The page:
Any decision regarding the placement of runners, should a home run call be reversed, will be made by the crew chief. As is done in cases of fan interference, the crew chief will place the baserunners where he believes they would have been had the call been made properly.
Selig said that that he doesn't anticipate this process leading to long interruptions of games.
"I happen to believe that it's been wired so efficiently that you will have no more delay than when umpires had to reconvene and didn't have anything to go by to discuss the thing," he said. "I really believe that this will not lengthen games, but if we're efficient in handling it, it could actually shorten the games a little bit."
The eight owners who sit on the executive council along with Selig were briefed about this replay plan two weeks ago at the quarterly owners meetings in Washington. The full body of executives heard the same details the next day.
It was not an action item on the agenda and a vote by the 30 clubs was not necessary. Selig, in his capacity as MLB's chief executive, had the power to move forward and implement it on his own because there's no rule change.
It was also the GMs who determined this past November that they were in favor of one central replay location to review disputed home run calls, much like the National Hockey League utilizes to review contested goals.
The NHL reviews video only to judge disputed goals that are referred by one of the on-ice referees. That league has a central location in Toronto where every goal scored during the regular and postseason -- more than 6,000 -- is reviewed by off-ice officials. One is assigned at a monitor to watch a particular game, meaning that if there are 14 games on a particular night, 14 officials are utilized.
But unlike the NHL, MLB will have the crew chief on site make the decision, not the replay official.
"The crew chief will be more familiar with the ground rules of each particular park," said Bob DuPuy, MLB's president and chief operating officer. "If there's a need to meet with the press after the game, the crew chief is on site, obviously vs. someone who is in Chelsea making the call. All of those reasons were taken into account, sticking with the crew chiefs."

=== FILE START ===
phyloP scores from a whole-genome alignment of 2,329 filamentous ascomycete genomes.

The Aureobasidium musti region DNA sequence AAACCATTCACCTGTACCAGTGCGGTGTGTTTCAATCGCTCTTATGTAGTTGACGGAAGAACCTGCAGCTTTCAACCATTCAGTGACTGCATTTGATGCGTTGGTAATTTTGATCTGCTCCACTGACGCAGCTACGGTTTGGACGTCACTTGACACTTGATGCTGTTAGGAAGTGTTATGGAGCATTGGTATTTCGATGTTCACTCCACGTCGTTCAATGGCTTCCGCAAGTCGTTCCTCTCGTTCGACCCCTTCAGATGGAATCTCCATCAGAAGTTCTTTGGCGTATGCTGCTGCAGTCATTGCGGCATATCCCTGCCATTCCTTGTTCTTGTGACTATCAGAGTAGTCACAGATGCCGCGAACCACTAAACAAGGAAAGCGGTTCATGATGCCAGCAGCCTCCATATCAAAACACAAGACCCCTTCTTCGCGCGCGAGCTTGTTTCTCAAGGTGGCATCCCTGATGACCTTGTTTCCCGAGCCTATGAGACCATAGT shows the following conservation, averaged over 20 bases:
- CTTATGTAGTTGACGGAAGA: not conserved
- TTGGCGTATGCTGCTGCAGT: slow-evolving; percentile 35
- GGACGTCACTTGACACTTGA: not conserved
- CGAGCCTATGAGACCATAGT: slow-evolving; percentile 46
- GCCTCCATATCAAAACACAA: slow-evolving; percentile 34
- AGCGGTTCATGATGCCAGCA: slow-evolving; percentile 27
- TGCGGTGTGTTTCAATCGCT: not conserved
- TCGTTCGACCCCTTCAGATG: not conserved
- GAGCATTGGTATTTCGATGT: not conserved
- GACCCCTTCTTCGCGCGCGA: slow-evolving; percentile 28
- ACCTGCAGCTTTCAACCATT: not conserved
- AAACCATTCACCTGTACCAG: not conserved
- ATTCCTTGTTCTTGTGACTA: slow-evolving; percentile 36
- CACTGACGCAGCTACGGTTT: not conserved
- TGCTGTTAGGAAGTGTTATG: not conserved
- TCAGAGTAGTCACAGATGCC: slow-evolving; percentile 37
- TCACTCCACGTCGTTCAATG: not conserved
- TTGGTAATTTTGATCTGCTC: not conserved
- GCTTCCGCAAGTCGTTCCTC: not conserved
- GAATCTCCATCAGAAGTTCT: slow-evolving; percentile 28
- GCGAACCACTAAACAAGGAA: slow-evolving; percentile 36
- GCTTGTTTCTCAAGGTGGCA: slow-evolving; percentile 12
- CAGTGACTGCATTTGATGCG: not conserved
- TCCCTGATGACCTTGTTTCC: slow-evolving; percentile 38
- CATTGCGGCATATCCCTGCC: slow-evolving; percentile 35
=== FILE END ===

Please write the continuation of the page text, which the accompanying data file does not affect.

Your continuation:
MLB is the last of the major professional team sports to utilize instant replay in some fashion. The National Basketball Association uses it to review last-second baskets at the end of each quarter. The National Football League uses it on a much wider scope to review a variety of plays.
Selig has always been an ardent opponent of using replay in baseball because, as a traditionalist, he was fond of the human elements having a profound affect on the game. As is his constitution, he painstakingly studied the issue during the past nine months and determined that it was time to adopt the technology.
In the end, he changed his mind, if only in part.
"My opposition to unlimited instant replay is still very much in play," he said. "But when you look at the technology we have and you look at the new ballparks -- and even some of the older ballparks that have been reconfigured -- there's no question that [these calls] were a challenge for the umpires and everyone else. Like so many times in life, you have to make an adjustment. And this seemed right for that."
But as far as answering those who believe that baseball has now embarked on a more slippy slope as far as replay is concerned, Selig was pretty definitive.
"This is most limited," Selig added. "I know there's been some concern that if you start here who knows what this could lead to? Not as long as I'm the Commissioner."
At 74, Selig's contract expires at the end of the 2012 season.